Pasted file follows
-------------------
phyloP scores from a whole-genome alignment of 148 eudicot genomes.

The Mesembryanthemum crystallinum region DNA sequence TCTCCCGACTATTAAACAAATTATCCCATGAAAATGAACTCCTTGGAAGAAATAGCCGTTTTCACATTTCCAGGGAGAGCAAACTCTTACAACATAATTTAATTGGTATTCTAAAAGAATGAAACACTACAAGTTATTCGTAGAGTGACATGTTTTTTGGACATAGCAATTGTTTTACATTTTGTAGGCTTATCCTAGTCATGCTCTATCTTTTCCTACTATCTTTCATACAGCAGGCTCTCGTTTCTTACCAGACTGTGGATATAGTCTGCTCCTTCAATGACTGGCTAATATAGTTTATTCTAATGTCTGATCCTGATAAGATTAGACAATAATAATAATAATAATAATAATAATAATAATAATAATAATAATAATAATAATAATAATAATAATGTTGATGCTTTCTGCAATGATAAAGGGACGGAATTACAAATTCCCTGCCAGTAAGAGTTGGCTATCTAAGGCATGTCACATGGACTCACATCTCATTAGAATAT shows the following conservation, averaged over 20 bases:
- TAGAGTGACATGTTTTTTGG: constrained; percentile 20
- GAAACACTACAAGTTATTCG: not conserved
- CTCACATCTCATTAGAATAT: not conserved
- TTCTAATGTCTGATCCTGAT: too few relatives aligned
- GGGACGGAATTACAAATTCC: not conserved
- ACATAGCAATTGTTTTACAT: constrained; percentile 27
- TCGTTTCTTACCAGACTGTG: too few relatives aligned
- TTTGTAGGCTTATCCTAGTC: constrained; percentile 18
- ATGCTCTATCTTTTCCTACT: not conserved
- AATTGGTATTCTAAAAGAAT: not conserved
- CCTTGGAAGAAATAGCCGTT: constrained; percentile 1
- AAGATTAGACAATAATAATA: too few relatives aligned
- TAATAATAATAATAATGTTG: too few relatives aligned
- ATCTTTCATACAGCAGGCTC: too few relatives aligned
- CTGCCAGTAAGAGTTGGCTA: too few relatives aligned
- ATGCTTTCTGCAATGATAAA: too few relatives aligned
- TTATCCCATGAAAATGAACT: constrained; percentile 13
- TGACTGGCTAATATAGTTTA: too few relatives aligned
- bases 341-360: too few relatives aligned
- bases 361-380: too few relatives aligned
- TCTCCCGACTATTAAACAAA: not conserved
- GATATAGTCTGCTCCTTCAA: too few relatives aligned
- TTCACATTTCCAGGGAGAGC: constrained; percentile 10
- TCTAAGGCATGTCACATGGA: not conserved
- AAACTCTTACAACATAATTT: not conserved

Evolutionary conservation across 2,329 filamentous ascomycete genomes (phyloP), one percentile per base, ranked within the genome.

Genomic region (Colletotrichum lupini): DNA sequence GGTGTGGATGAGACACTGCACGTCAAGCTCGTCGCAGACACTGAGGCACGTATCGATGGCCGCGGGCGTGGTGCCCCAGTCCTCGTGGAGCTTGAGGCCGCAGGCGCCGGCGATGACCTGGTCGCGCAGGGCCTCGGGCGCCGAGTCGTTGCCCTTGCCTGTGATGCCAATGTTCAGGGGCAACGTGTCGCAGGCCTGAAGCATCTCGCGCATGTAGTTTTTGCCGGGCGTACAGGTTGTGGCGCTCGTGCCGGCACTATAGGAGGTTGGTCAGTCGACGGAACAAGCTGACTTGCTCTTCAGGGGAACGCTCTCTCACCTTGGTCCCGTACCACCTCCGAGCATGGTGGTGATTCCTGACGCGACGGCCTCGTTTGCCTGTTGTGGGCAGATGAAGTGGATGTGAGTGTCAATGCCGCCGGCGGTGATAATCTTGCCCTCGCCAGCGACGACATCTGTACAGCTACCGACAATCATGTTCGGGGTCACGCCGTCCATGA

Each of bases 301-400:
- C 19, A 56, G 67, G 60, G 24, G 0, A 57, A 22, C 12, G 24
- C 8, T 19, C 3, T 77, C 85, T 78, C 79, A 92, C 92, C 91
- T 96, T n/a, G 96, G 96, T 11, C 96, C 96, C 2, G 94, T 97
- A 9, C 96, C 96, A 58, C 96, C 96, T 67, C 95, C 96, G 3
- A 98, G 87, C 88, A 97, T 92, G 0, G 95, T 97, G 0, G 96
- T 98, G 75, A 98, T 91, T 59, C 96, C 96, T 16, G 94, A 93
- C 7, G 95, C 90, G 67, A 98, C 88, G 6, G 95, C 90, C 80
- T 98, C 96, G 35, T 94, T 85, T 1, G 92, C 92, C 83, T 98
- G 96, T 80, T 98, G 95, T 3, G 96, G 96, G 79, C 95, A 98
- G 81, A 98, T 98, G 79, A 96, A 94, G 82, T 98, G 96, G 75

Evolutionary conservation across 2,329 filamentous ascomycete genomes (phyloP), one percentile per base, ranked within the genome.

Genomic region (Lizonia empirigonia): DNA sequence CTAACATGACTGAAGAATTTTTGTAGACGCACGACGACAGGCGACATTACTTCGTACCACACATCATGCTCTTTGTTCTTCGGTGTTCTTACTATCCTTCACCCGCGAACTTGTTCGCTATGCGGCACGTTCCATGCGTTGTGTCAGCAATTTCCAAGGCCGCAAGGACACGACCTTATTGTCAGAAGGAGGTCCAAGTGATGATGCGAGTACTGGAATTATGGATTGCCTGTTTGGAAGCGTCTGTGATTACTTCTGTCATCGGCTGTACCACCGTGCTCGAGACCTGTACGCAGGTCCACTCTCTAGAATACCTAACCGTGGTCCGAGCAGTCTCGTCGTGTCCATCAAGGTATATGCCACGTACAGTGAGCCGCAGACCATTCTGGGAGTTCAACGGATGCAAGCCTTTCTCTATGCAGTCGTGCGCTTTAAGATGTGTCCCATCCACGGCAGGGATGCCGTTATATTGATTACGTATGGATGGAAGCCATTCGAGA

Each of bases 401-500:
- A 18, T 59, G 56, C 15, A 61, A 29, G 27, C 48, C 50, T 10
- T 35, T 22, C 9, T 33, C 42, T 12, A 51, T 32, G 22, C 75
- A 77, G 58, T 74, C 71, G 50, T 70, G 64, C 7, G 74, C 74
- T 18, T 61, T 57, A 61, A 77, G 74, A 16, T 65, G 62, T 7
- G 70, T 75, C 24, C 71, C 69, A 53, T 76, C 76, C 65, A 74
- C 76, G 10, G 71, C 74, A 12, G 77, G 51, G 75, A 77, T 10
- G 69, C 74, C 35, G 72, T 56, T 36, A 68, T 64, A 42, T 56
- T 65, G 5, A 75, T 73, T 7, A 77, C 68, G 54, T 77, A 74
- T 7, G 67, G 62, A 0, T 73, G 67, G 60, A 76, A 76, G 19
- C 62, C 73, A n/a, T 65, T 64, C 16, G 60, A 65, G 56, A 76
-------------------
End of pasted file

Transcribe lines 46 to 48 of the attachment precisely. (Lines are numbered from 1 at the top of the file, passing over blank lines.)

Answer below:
- A 77, G 58, T 74, C 71, G 50, T 70, G 64, C 7, G 74, C 74
- T 18, T 61, T 57, A 61, A 77, G 74, A 16, T 65, G 62, T 7
- G 70, T 75, C 24, C 71, C 69, A 53, T 76, C 76, C 65, A 74